Art has been telling the crew that we'll be heralded as rock stars on this Grand Canal Journey. Turns out he's been proven right already!
On Tuesday, at the end of our second day, we spent a comfortable night on the wall just outside Champlain Canal Lock 12, despite high wind warnings and some spectacular lightning. We enjoyed hot showers at the Visitor's Center and lots of help and hospitality from our good friends in Whitehall. Tied up just ahead of us on the wall was the New York State Canal Corporation's beautifully restored tug, Urger, whose crew serenaded us with Bruce Springsteen's rendition of "Low Bridge."
Just after we set off Wednesday morning, we discovered an anonymous good-bye gift on the Churchill's wheelhouse roof just beside her two brass horns-a can of brass polish and a special polishing rag. So thank you, whoever you are!
The locks on the Champlain Canal welcomed us with green lights, manicured lawns, lots of flowers, bright blue and gold paint. At Lock C7, we entered the Hudson River, and many of us remembered the thrill of first encountering the Hudson two years ago on the schooner's original Grand Journey.
We squeezed under the railroad bridge at Mechanicville (15 feet 4 inch clearance to our 15-foot height with the rig stored on trestles on deck, and the slightly shortened funnel on the Churchill). A lockkeeper advised a waiting yacht that he had "commercial traffic" in the lock. That was US! We made the right turn off the river at Waterford, where the green and white highway-type sign said "Erie Canal" and were greeted at the dock by a group of young children, who unfurled a brightly-crayoned banner proclaiming "Welcome to Waterford, Lois McClure." That was a really moving moment for all of us. A few moments later, Lois, Churchill, and the Oocher entered Lock 2-the oddly designated first lock on the Erie.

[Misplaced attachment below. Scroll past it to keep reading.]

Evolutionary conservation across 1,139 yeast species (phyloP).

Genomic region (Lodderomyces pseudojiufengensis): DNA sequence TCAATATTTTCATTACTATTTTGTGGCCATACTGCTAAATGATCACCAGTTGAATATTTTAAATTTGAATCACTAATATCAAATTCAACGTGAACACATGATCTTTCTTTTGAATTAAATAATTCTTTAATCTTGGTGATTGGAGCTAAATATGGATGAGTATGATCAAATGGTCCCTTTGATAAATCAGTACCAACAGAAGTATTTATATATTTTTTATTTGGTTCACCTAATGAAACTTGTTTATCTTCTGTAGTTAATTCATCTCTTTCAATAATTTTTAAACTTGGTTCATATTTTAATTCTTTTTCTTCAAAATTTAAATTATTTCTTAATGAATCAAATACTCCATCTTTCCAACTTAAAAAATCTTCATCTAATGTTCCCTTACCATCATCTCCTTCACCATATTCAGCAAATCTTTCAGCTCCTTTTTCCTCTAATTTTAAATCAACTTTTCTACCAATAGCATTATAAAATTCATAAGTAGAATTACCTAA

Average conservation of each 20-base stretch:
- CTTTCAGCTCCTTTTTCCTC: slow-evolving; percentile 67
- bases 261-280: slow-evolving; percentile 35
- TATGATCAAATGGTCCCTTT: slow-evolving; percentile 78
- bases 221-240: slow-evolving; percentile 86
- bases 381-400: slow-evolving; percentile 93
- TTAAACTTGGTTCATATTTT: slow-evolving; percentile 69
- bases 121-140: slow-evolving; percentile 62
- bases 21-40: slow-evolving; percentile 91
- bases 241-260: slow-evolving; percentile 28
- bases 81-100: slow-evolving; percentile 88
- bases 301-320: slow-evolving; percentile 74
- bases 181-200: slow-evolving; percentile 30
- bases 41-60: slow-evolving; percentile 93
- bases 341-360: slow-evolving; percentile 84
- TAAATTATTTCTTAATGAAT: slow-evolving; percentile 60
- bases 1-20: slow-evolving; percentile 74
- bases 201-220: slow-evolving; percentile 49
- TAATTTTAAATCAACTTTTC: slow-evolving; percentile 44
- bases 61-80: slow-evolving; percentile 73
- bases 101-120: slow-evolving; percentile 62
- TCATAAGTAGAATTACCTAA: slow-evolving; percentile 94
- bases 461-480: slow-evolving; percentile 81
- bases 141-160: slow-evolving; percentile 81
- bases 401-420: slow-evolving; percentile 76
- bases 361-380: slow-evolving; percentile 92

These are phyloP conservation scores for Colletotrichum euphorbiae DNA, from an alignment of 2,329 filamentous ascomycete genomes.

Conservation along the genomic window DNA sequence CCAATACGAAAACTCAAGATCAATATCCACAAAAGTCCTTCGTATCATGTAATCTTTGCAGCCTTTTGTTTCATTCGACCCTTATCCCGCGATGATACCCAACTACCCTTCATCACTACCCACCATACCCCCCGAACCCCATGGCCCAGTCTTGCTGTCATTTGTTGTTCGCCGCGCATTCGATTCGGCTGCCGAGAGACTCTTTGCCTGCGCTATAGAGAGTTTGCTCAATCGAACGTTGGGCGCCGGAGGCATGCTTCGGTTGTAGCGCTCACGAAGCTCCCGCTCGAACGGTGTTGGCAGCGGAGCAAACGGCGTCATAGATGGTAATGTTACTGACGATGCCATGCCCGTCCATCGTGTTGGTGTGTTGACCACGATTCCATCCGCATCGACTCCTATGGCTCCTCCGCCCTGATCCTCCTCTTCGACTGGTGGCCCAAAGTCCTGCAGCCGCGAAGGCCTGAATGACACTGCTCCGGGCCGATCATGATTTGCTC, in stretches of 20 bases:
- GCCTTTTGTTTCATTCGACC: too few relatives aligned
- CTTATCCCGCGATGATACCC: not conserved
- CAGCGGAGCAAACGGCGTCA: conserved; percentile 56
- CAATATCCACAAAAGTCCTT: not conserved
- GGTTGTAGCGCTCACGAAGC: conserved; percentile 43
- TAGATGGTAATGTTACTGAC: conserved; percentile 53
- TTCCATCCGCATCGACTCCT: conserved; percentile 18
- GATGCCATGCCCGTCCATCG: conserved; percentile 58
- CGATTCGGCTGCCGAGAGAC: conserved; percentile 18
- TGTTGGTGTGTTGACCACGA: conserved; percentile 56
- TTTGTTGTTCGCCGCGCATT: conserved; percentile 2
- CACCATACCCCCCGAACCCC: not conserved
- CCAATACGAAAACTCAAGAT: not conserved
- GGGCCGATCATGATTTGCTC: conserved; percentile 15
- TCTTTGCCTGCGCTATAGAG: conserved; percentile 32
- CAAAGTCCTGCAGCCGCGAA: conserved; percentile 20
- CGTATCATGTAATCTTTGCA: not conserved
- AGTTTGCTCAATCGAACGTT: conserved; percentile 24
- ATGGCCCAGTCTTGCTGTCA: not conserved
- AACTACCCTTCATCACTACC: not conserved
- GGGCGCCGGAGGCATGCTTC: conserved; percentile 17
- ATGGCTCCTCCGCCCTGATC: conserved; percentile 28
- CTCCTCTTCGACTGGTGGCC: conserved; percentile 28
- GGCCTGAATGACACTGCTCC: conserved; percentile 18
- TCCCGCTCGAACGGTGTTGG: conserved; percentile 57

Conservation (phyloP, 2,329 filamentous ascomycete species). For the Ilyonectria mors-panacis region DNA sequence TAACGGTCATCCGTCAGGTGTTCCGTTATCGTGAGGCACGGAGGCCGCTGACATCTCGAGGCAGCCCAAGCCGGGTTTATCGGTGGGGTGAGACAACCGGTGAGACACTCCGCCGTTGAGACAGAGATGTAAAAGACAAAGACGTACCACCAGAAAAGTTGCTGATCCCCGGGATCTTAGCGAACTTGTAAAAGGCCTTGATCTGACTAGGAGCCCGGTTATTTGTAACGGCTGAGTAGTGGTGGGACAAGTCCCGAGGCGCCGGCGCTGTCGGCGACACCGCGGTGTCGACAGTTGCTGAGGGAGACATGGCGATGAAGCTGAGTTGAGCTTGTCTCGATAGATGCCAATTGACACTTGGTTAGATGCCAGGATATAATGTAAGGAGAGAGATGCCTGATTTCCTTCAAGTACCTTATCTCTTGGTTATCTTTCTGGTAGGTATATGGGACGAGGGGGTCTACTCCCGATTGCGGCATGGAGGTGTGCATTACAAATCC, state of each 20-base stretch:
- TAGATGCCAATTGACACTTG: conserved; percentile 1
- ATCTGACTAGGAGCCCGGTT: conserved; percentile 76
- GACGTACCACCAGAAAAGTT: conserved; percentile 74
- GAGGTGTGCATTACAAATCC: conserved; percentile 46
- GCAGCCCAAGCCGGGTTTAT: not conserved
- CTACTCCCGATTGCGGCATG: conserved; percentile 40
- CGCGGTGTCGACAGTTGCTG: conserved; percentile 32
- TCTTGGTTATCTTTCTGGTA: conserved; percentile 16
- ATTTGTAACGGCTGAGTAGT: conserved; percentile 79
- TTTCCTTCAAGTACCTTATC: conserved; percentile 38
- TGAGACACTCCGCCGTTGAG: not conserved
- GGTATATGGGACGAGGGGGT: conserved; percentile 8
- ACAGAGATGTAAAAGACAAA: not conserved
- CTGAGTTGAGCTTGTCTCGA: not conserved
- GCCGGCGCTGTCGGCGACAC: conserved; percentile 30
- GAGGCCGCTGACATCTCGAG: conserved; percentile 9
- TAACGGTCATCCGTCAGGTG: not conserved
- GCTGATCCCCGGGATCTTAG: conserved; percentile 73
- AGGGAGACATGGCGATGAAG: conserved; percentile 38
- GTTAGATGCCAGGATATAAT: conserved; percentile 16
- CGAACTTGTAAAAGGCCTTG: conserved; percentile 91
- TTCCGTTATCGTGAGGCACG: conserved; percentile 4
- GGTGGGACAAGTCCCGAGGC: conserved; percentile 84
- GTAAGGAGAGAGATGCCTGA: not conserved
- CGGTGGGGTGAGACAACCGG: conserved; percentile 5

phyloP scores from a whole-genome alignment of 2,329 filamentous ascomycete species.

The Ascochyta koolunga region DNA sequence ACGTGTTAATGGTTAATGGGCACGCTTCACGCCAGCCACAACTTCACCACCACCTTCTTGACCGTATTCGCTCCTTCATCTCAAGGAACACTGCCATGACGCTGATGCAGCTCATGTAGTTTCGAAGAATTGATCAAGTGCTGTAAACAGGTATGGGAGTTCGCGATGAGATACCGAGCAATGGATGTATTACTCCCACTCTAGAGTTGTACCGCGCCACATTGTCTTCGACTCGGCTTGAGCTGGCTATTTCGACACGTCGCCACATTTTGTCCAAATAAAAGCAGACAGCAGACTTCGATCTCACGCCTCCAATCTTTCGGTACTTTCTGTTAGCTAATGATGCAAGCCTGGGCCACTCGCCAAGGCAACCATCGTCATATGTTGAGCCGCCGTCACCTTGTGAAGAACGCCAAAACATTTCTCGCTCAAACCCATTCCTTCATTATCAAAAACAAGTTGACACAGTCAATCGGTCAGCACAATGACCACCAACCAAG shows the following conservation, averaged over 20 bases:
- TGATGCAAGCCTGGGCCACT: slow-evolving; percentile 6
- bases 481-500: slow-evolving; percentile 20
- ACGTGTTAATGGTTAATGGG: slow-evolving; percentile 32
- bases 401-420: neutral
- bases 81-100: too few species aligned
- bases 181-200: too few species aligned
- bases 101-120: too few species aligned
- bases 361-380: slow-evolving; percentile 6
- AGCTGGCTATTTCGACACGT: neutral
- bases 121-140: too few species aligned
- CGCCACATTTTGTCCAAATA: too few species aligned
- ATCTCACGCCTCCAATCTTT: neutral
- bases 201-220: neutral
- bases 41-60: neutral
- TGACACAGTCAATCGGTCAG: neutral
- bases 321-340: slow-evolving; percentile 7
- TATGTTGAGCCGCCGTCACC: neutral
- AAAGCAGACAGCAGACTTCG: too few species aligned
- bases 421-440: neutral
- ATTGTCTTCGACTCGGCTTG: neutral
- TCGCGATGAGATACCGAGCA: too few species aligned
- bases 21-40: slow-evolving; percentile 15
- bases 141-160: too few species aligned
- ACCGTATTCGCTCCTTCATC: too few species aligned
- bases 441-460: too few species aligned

We rose more than thirty feet to begin the five-lock flight of locks that reaches the highest elevation in the shortest distance in the world. We'd stop for the night outside Lock 2, but first we had some pretty tricky maneuvering to do.
To explain that, I'm turning the Log over to the Captain: We were to end up bow-out in a section of the old Champlain Canal that angles off from the Erie.
The maneuver to get there involved tying up to the right bank and shifting the Churchill from the port quarter to the starboard bow, in order to be able to push the schooner into the old Champlain cut, stern first. The trickiest part might be to wedge the Churchill in between the Lois's starboard bow and the canal wall where we were to tie up briefly. But the elements took charge, as usual, and, for once, turned a tricky maneuver into a simple one. As we came in for that temporary tie-up, an unexpected current caught the bow and swung it out. The starboard bow that we thought would be so inaccessible suddenly became very accessible indeed. Before the current could change its mind, we tied up, not to the wall, but to the corner of the old Champlain Canal cut. Our luck was certainly with us; just where we needed them were an old bollard and a perfect stump! So, we used them, shifted the tug, and pushed the schooner into the cut, tying her up for the night in a setting where many an old canal boat has moored. The setting even included a spillway, just ahead of the schooner's bow, and the sound of the water plashing down and over the sills of the flight of the old Waterford locks lulled us to sleep.
Okay, I'm back. The Captain didn't say that before that good night's sleep, the crew was treated to a delicious barbecue by the New York State Canal Corporation's John Callaghan (a.k.a. the schooner's Guardian Angel) and his wife, Jen. John has been an incredible help to the crew every step of the way. Thank you!